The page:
LONDON’S technology sector is thriving, with the capital’s tech firms attracting a record $1bn in venture capital investment in the first nine months of 2014. And as the general election approaches, there’s been no shortage of ideas for policy changes that could accelerate London’s tech growth further.
Take the recent Coadec manifesto, which proposed a bevy of positive ideas, from uncapping entrepreneurs’ tax relief to visa reforms. As the chief operating officer of a successful London-based tech company, I am supportive of most of Coadec’s aims, even though lower taxes for entrepreneurs making more than £10m from a sale and relaxing immigration controls are unlikely to get support in the current political climate.
But I believe we’re missing some of the easiest targets – from the crushingly bureaucratic procedures of the UK Border Agency to the near-monopoly exercised on search and app store commission by Apple and Google. By far my biggest beef, however, is the glaring omission of any reference to VAT, which is about to be fundamentally changed for digital businesses, adding a mountain of red tape and bonkers guidance to this already treacherous business topic.
Currently, if a UK VAT-registered business sells anything overseas but within the EU, it must charge VAT at the UK rate of 20 per cent under the “place of supply” rules. These rules are famously exploited by online retailers, which “sell” everything from bases in jurisdictions like Luxembourg, where VAT is 15 per cent, despite the physical goods being delivered from warehouses in the UK. Understandably, the rules are changing so that VAT will be charged on the location of the consumer. But from 1 January 2015, when this rule change comes into force, it will only apply to digital goods.
The principle of every supplier charging the same rate of VAT within a country makes sense. It is fair, as no company can get a sneaky advantage by being located in a low VAT jurisdiction. But the implementation is tricky and has been made virtually impossible by the EU’s ham-fisted guidance.
Most digital businesses determine the location of their customers via the IP address, and then display the relevant version of their website, pricing and so on. The trend is for check-out pages to collect less information from customers, and many digital goods sellers do not require purchasers to give a physical address, even when paying by credit card or PayPal, and certainly not if Bitcoin is used. An IP address is a good way of knowing where the customer is located, and this can then be used to determine whether VAT has to be charged at all (if the customer is outside the EU, no VAT will apply).
From 1 January, however, we will enter a world where HMRC will expect businesses to collect “two pieces of non-contradictory commercial evidence” to establish the location of the consumer. This evidence can include an IP address, the customer’s address or the location of the customer’s credit card. The problem is that such evidence is often contradictory, as travellers or ex pats can all throw up anomalies. PayPal is fairly unhelpful as it does not supply the location of the customer’s account in the same way as a credit card would, and Bitcoin provides no information about the customer at all. Even when a payment gateway can provide “commercial evidence”, a digital goods seller using more than one gateway has a major problem, needing different rules for each one when compiling VAT information.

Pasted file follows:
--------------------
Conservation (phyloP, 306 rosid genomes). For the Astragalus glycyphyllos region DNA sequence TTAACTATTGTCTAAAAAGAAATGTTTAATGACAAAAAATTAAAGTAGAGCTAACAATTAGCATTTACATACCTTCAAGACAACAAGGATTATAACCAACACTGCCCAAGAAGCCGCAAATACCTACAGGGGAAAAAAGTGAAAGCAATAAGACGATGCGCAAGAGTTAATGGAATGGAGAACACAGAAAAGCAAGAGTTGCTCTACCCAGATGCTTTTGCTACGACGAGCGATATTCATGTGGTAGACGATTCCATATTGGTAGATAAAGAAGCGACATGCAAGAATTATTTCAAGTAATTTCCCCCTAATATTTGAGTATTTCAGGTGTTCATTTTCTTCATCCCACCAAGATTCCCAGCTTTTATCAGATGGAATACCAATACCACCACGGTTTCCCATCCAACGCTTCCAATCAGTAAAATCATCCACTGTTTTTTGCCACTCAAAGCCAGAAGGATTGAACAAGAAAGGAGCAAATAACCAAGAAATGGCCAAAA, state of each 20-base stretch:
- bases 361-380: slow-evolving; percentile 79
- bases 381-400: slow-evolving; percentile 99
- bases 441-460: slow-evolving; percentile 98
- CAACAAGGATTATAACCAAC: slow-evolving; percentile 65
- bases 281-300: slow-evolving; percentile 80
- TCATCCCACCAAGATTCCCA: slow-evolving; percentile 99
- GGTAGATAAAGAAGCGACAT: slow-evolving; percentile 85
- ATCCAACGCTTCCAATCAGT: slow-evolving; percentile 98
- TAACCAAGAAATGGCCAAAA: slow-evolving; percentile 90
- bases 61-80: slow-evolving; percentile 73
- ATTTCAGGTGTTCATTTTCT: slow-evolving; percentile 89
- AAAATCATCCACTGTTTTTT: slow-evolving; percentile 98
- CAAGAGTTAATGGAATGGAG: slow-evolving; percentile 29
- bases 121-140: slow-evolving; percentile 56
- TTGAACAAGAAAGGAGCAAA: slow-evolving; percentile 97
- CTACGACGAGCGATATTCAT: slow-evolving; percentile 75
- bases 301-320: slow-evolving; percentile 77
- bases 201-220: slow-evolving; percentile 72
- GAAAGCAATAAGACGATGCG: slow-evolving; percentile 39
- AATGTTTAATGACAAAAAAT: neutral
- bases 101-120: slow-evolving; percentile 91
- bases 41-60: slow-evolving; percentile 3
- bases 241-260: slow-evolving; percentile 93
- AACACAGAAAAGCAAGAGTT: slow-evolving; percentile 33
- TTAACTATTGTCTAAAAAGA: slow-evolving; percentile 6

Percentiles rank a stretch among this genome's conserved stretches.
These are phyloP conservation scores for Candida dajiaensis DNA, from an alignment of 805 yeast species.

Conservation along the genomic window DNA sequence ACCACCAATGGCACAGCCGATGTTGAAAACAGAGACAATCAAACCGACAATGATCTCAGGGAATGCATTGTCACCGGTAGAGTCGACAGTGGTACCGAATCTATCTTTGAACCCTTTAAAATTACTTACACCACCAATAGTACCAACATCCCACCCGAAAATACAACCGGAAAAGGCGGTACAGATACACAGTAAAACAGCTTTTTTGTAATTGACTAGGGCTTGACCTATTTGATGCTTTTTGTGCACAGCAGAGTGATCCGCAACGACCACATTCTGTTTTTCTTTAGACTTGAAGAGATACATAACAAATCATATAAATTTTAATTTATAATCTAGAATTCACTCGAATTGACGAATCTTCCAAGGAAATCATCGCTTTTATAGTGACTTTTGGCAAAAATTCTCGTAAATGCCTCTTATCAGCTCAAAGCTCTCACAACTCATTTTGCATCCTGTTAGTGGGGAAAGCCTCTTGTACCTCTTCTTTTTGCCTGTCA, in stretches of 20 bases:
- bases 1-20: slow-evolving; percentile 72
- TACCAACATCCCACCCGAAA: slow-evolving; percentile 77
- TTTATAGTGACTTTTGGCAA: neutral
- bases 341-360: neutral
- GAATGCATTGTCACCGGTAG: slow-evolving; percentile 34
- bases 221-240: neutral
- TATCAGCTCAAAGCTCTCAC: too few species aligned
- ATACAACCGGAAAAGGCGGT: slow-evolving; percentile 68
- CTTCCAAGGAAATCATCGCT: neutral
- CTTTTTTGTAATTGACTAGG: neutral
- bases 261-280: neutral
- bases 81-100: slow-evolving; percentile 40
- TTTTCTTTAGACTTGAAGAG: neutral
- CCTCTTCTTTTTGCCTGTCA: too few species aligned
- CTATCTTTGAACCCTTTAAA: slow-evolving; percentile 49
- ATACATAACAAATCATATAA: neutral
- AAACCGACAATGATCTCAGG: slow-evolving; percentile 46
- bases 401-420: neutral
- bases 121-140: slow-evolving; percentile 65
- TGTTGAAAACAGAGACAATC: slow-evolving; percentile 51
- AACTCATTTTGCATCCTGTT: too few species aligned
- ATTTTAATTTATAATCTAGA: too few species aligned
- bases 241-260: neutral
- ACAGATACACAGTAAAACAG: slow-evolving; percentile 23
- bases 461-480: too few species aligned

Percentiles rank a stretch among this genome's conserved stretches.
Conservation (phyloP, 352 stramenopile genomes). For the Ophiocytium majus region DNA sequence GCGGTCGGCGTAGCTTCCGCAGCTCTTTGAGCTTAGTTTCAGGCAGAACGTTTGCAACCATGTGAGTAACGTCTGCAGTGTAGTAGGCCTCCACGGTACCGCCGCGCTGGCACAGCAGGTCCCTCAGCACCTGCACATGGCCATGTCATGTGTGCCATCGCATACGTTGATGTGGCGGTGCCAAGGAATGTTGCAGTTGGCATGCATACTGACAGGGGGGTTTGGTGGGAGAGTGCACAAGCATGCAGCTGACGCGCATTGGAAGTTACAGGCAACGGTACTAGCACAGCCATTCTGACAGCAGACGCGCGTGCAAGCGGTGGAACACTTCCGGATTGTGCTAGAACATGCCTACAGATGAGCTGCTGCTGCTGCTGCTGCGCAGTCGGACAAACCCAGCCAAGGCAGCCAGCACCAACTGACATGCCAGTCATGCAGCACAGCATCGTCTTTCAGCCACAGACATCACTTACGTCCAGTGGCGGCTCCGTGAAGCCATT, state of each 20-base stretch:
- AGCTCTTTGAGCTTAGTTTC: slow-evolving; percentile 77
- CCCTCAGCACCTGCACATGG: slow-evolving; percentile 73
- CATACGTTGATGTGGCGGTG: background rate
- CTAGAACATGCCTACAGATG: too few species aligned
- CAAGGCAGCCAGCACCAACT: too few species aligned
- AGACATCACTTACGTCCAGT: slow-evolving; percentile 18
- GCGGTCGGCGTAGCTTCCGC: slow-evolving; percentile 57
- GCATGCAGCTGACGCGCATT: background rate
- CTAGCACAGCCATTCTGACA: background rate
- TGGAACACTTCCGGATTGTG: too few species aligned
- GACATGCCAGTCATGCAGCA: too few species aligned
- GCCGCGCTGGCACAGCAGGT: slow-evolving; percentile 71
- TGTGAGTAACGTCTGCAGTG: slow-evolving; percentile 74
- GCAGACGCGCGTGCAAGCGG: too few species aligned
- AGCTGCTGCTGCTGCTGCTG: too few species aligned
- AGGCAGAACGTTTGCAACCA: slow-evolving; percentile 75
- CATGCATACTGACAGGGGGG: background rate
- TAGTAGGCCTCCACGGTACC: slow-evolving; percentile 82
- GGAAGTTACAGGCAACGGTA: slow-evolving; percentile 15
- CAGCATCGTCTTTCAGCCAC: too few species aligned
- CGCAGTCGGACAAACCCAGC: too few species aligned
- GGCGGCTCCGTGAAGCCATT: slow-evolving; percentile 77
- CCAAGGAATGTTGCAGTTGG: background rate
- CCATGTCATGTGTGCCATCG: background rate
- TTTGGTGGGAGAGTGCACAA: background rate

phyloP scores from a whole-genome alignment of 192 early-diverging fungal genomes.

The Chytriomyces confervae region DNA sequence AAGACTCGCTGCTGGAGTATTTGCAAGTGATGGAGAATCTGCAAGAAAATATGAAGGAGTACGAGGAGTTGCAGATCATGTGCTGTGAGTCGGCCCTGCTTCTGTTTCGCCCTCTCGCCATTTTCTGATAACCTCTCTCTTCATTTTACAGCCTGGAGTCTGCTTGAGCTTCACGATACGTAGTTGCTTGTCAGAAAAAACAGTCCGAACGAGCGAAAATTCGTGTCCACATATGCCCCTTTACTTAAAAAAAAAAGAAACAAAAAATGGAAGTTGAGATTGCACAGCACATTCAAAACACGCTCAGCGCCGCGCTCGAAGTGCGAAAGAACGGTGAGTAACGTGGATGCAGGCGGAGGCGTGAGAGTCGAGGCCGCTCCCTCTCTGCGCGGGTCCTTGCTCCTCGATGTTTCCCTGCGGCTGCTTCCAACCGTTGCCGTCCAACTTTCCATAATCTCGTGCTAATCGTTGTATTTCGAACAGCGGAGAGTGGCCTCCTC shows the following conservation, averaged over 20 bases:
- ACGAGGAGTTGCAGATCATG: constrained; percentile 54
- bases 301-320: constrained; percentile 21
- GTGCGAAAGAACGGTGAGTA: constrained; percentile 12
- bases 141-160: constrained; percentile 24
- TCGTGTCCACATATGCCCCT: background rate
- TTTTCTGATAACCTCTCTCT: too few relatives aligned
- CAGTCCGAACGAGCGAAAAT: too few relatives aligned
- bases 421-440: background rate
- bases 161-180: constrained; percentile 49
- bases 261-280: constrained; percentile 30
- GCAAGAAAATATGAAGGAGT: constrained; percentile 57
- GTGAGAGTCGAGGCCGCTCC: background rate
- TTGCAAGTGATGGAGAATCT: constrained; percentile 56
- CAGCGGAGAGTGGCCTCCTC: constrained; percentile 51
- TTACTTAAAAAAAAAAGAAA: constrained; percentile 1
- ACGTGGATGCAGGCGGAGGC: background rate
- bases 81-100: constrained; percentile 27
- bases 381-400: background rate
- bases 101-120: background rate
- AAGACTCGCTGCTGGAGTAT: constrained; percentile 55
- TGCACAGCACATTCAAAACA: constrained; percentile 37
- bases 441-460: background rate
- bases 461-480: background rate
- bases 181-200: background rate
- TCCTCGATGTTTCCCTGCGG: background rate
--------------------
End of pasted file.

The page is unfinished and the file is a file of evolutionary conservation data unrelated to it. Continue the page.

In an attempt to make our lives easier, the EU has come up with a list of presumptions businesses can apply. My favourite is: “On board transport travelling between different countries in the EU (for example, by boat or train), the consumer location will be the place of departure for the consumer’s journey.”
This means a French person travelling from London to Paris by train, having passed through the Channel Tunnel, could purchase an online subscription, connecting to the French mobile network, with a French IP address, and using a French credit card, but it would be correct for VAT purposes to show this as a UK customer. Getting this wrong risks an unlimited fine, even though the VAT rate in both countries is 20 per cent.
Assuming consumer location can be satisfactorily resolved, the VAT filing will also become more burdensome. There are 28 countries in the EU with 75 different VAT rates, and businesses are expected to apply the correct one. Further, instead of having to file their European VAT return 37 days after the end of the quarter, businesses will only have 20 days – a particular problem for digital firms, as some digital payment gateways can take 10 days or more after the end of the month to provide full reporting. Although filing can be done through UK HMRC via the “mini one stop shop”, if a business is late with three VAT returns, the European return must be done directly in each of the 28 countries, whose forms are different to ours and are unlikely to be available in English, and in local currency.
I believe it is not too late for HMRC to change the guidance to UK business, to make this reform less damaging. But it needs digital businesses to wake up to the problem.